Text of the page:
Commentary

Consumers See Through Insincere Brand Activism -- So, Be Authentic

Purpose-driven marketing had a field day with the linking of pink ribbons with breast cancer awareness. Companies found that if they put a pink ribbon on something, it boosted sales. The idea that purchasing a product with a pink label on it was helping to eradicate the disease fed the pink frenzy.

Then cynics began to see brand activism around breast cancer awareness less as an advocacy mission and more as a money-making business.

In recent years, a lack of transparency has called the campaign into question. Some activists claim the money trail of funds to research is impossible to track. Others say the movement brings awareness without any tangible action or education to help the public.

These days, purpose is at the core of many companies' mission and vision, and smart brands involve their customers in everything from ideation and testing to storytelling and campaign creative.

But people are savvy to marketing techniques and public relations spin, so businesses must have a proven track record of acting in the interest of the social good. Otherwise, they are just throwing their money — and leverage — down the drain.

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According to Accenture Strategy's 2018 report "To Affinity and Beyond: From Me to We, the Rise of the Purpose-Led Brand," 62% of consumers will reward companies that take a stand on issues.

With the advent of social media and reality television, millennials and Gen Z understand the power of the wallet more than previous generations. It might begin with words, but it ends with making large organizations conform to their beliefs, which can be done through consumerism and capitalism.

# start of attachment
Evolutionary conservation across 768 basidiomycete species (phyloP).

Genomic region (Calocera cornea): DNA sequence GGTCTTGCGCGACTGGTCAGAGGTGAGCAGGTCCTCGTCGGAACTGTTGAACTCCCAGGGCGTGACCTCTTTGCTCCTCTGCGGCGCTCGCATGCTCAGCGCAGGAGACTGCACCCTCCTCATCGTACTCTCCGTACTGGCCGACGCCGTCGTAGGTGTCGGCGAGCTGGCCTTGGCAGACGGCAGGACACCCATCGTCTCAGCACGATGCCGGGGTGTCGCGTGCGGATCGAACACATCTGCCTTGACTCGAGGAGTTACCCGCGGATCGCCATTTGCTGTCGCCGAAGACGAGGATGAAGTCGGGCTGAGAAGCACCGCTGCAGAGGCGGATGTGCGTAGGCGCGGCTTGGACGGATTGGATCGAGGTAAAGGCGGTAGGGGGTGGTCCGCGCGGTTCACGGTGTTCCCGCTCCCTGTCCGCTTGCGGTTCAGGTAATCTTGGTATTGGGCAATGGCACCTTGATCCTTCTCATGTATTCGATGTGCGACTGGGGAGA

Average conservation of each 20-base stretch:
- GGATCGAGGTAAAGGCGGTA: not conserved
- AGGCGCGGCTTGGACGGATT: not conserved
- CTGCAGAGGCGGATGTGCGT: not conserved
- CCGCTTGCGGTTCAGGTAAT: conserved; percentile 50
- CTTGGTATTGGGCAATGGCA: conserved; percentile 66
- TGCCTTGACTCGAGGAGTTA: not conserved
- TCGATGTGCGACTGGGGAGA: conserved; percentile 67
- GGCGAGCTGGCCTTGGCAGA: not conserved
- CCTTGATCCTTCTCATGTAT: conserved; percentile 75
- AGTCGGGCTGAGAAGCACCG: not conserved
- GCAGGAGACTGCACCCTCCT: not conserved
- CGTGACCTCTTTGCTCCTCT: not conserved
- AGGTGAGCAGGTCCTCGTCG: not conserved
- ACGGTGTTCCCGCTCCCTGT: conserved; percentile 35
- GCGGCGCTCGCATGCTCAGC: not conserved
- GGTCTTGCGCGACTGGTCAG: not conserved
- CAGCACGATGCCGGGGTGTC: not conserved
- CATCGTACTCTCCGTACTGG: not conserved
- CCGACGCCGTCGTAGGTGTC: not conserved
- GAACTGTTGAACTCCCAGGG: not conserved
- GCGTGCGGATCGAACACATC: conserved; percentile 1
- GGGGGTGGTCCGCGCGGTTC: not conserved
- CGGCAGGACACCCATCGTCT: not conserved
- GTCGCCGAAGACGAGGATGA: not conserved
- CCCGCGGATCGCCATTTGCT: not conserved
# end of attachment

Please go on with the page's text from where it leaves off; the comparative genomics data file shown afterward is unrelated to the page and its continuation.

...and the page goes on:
If customers do not buy your social stance, they will go elsewhere.

For example, the NFL claims to be committed to doing its part to solve issues surrounding players and sexual and domestic violence, but it appears to be more focused on conducting damage control. Just look at the cases involving Reuben Foster, Kareem Hunt, and others. As a result, women are tuning out.

Facebook has found itself in a similar situation as it launched a campaign focused on making the world more open and connected. The campaign has done little to dampen concerns stemming from research that the company might have played a part in increasing isolation, outrage, and addictive behaviors. It face-planted amid an outcry about how user data was harvested for political purposes. It also got involved in data-sharing partnerships with at least four Chinese electronics companies, including one that has close ties to the Chinese government.

When purpose-driven marketing is done right, it can change how your company is run and help consumers see you in a new light. Heineken, for example, took on water conservation by using less water as a standard practice and providing funds for freshwater resources in underserved communities in South Africa.

Similar to Heineken, companies have to use authenticity and transparency to guide their advocacy programs. Instead of becoming purpose-driven overnight, businesses need to invest as a corporation before asking consumers to help. After all, consumers can donate their money to a charity in whatever way they choose.

More than ever, companies need to go beyond direct consumers and think about improving the world at large. It is important to establish why your brand came to be and reinforce that mission as your company scales. Becoming purpose-driven will soon be table stakes, not simply a nice-to-have addition to business practices.

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